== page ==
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Open fires looked lovely, with multicoloured flames dancing above the coal, and glowing caves between the pieces of coal, but they were draughty, dirty, messy, inefficient, and a lot of work. In the 1940s when I was a child, they were effectively the only form of heating in main living areas.
The fire had to be remade each morning which was the coldest time of the day. The first task was to remove the old ash from beneath the fire grate (a cast iron grid or basket which held the coal). The grate was raised up to allow air in and to let the ashes fall into a pan, and this pan had to be taken out and emptied into the dustbin, a process which created clouds of dust. Although most of the ashes did collect in the pan, the space below still needed to be swept out, which made more dust.
Laying a new fire was a skill which most people in the 1940s knew and understood because it was so common-place. You had to start with a few sheets of crumpled newspaper which would burn easily. Next came something like dry twigs or thin shavings of wood, known as 'kindling', stacked loosely up round the paper so that enough air would be drawn though it by the heat of the flame. Wood shavings or dry twigs were often just bi-products of gardening or carpentry, and sticks of firewood could be bought quite cheaply at the local ironmongers. After the kindling came the coal.
The paper was lit in several places with a match or a lighted wax taper.
When time came to get a scuttle of coal from the outside coal bunker there was always an argument as to who should go. The unfortunate person who was eventually chosen knew full well that they would find that their spot around the fire would be taken by someone else in a large family when they returned.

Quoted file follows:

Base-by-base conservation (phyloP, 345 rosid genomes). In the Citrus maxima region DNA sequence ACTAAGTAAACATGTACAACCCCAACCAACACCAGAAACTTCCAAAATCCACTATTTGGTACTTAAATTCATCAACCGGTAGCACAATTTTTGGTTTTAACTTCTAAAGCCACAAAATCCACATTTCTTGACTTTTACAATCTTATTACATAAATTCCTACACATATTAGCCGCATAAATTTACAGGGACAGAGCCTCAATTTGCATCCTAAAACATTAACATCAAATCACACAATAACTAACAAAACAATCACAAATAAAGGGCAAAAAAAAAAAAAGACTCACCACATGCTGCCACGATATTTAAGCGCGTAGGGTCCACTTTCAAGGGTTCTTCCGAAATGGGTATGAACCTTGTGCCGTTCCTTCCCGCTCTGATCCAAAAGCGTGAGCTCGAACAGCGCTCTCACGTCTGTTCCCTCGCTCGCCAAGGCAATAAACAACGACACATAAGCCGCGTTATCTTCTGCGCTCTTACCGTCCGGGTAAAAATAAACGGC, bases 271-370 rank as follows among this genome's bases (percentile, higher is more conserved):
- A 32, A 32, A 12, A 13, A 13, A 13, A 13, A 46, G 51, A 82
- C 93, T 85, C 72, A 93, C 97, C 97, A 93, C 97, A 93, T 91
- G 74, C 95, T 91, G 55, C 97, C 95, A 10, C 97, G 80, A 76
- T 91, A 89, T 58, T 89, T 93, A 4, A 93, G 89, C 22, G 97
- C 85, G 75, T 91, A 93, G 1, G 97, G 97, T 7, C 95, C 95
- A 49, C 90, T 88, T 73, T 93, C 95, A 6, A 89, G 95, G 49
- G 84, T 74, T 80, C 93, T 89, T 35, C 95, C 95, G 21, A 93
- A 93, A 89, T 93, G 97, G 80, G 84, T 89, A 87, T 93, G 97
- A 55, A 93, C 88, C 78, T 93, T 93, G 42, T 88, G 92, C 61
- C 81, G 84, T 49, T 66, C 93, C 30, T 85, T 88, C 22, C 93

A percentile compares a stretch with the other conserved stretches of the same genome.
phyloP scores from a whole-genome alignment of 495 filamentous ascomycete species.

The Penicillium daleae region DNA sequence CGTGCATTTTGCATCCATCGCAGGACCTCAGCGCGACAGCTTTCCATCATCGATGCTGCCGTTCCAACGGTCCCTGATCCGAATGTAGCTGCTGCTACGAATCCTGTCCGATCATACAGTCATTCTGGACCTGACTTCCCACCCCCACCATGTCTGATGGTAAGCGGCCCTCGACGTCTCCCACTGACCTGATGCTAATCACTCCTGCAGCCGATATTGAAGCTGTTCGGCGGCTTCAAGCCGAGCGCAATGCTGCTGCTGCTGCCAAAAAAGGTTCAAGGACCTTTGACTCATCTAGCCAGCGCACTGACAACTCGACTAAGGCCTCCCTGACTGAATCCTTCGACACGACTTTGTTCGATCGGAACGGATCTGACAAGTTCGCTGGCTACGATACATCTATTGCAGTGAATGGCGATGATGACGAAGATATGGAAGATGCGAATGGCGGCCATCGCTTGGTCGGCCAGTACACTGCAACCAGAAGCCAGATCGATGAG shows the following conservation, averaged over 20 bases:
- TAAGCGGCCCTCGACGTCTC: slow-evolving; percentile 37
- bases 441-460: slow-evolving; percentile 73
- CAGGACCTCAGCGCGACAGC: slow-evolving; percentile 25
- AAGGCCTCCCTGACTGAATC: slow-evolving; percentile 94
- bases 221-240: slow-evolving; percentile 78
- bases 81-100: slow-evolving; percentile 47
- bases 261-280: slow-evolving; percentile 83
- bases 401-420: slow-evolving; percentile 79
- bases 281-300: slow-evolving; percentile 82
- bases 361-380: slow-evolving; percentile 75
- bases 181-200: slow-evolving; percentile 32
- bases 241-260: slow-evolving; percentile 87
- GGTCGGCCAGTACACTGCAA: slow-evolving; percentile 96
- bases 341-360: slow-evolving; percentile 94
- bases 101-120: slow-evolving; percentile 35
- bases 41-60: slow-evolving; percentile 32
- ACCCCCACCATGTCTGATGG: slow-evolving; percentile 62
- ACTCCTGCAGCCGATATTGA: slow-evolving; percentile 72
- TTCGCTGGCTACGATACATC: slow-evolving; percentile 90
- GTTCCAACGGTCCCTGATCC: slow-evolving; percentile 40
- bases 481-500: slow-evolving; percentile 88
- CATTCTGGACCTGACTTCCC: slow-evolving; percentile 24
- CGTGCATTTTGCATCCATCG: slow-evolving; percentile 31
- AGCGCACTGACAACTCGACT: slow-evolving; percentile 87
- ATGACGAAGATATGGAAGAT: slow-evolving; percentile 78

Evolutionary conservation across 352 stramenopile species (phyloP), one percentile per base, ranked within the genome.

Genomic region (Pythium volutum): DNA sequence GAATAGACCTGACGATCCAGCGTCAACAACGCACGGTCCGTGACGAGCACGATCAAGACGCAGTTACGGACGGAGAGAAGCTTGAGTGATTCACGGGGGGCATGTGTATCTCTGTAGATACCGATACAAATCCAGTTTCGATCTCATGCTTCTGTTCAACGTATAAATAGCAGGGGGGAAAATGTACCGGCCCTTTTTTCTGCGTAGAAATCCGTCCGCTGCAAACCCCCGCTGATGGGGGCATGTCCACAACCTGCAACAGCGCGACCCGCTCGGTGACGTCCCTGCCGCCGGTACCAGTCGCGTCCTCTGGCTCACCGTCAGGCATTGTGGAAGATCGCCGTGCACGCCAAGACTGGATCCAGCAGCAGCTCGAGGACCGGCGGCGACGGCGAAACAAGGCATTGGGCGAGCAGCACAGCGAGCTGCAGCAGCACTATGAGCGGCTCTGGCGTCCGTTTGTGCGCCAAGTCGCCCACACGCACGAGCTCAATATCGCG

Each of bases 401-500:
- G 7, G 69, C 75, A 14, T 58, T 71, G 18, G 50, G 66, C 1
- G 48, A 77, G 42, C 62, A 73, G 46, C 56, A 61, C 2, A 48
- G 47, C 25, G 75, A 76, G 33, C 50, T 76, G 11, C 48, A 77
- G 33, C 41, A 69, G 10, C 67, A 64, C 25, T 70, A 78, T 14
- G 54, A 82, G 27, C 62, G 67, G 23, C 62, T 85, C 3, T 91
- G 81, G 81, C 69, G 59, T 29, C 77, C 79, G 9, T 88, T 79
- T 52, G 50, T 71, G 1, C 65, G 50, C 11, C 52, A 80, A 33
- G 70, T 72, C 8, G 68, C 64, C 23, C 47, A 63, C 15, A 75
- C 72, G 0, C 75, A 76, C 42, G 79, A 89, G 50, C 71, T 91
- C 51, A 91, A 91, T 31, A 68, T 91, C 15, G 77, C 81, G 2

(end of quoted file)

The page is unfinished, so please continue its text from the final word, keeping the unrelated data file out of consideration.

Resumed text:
The better off families started their fires with something called 'firelighters' which were small cubes which stayed alight for some time. My mother, though, regarded them as extravagant, and certainly she managed to get her fires going without them.
Sometimes the fire needed help to start. This could be because the wind down the chimney was in the wrong direction, or there was not enough or too much of it, or there was not enough kindling, or the coal was damp, or it was a poor batch of coal, or for any one of a thousand and one other reasons. My father used to put an asbestos sheet with a handle on it across the front of the fireplace, to increase the draught through the grate, which helped the fire to 'draw'. This was very effective, and quite exciting. You could hear the fire roaring away behind the asbestos sheet, although, surprisingly, when the sheet was taken away, the fire seemed quite tame.
On one occasion the asbestos sheet had been left outside, and had got wet. So when it was placed in front of the fire, and the fire got going well, the sheet got hot, the moisture in it vaporised, and the whole sheet exploded, sending pieces of asbestos across the room. (In those days, asbestos was not considered dangerous: indeed, my father made his own rawlplugs by mixing asbestos wool with plaster powder.)
Sometimes, instead of the asbestos sheet, my father used a newspaper held carefully across the fireplace, but this was a bit risky, because as the draught increased the newspaper could be sucked in and up the chimney.